Following my initial trip to Pretoria on the Gautrain I was determined to start exploring a bit further. There is a lot of history in the city, and it is not really a place I know well. My weekly trips to the archives are very busy, but occasionally I may need to break these off to explore something along the way.  One of two possible places that I needed to see were Melrose House, and to find a memorial in Burgers Park. Both of these are next to each other, so it was just a matter of actually doing it. 
 
We parked at Melrose House, which is between Jacob Mare and Scheiding Streets.  The house is quite famous, as it was here that the peace documents that ended the Boer War were signed on 321 March 1902. The house was originally built for George Heys, and was completed in 1886. It was named after Melrose Abbey in Scotland. 
The back of Melrose House

The back of Melrose House

It was designed by WT Vale of London, and has stables and a tennis court in the grounds. The house has seen many famous personages living in it, including Lord Roberts and Lord Kitchener and has always been somewhat of an iconic structure in Pretoria. It was declared a national monument on 17 May 1971.
 

Just across the street from Melrose House is Burgers Park.  The site for the park was set aside in 1874 at the recommendation of President TF Burgers, and development was started in 1889. It is a very pretty space and of special interest is the statue of President Burgers, as well as the South African Scottish Memorial which was what I was really looking for.  The park was declared a national monument in 1979.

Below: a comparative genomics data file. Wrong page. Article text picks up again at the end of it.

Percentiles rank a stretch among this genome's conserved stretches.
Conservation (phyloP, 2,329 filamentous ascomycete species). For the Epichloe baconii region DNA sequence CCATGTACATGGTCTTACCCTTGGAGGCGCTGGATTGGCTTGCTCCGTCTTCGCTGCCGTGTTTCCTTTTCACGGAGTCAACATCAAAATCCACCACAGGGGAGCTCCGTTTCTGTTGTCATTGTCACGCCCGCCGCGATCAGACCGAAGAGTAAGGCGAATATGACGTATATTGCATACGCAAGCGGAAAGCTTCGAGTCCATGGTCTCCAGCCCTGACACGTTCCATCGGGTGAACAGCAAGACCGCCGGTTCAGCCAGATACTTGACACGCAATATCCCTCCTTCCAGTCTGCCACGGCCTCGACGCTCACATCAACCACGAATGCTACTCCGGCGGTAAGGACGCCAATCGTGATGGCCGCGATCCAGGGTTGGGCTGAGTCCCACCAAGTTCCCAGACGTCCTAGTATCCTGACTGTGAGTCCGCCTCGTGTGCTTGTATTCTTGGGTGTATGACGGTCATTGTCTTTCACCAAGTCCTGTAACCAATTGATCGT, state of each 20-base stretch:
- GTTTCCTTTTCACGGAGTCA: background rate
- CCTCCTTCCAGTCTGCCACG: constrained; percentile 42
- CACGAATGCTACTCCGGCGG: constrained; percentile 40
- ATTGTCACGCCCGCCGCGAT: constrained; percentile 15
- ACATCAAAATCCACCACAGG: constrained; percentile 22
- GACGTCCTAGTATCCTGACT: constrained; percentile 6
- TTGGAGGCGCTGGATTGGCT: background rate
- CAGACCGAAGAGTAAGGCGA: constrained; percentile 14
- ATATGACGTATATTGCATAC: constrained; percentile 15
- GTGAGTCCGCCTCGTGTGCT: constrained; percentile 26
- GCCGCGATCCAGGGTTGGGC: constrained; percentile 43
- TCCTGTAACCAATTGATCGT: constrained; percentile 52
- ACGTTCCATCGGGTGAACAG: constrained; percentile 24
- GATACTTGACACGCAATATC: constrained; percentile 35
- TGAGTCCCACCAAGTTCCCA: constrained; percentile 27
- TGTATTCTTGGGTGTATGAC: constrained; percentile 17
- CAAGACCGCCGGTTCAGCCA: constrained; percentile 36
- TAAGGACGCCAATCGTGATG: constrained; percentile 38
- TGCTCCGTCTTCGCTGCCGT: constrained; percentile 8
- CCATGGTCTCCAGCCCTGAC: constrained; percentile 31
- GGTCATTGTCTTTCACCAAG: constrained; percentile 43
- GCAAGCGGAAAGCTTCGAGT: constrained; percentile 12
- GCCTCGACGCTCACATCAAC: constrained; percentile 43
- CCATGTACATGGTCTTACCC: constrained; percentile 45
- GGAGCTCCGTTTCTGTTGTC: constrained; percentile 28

The ornate gates originate from the house “Parkzicht” but these have since been vandalised, as has the Victorian bandstand. Fortunately the SA Scottish Memorial is in an excellent condition. 

South African Scottish Memorial

Bandstand

Bandstand

There is also a Florarium on the site, and a tree that was planted by Queen Wilhelmina in 1898,  although the original tree is long gone. Finally, a quick visit to President Burgers and then it was time to dash off home. 

FT Burgers (State President 1872-1877)

The one thing that struck me the most about this park was what a nice green space it was in Pretoria. Unfortunately, like everything else in South Africa, metal thieves are going to reduce it to rubble.

© DRW 2012-2018. Images recreated 25/03/2016

Updated: 26/12/2017 — 15:15

The Police Memorial

Following my the wreath laying ceremony at the VTM I went and did a spot of gravehunting at Rebecca Street Cemetery in Pretoria before heading to the Union Buildings to photograph the SAHA Memorial and take a closer look at the Police Memorial which I had only seen from a distance before.
When I had seen the memorial originally I noted that there were a lot of plaques with names on them, but when I actually stood at the plaques then I only realised how many there actually were. By my reckoning there are roughly 4114 names on the memorial, dating from roughly 1920 till 2011. Being a policeman in South Africa is not for the feint hearted. Unfortunately the sun was in a really bad position for photography, so my pics were not great at all. But, it is worthwhile returning here one day to capture all of those names and see how it compares to the ROH of the police.
 
For those that are interested, the cornerstone was laid on 20 May 1983 and it was unveiled by the then State President PW Botha on 17 October 1984. 
 
It is a sobering memorial, because many of the police mentioned here may not have covered themselves with glory, and given the amount of controversy surrounding the police in South Africa at the moment I think many of those named here would be ashamed to associate themselves with the police force. 
 
 
© DRW 2012-2018. Images recreated 25/03/2016.  Links replaced 20/05/2015
 
Updated: 26/12/2017 — 15:22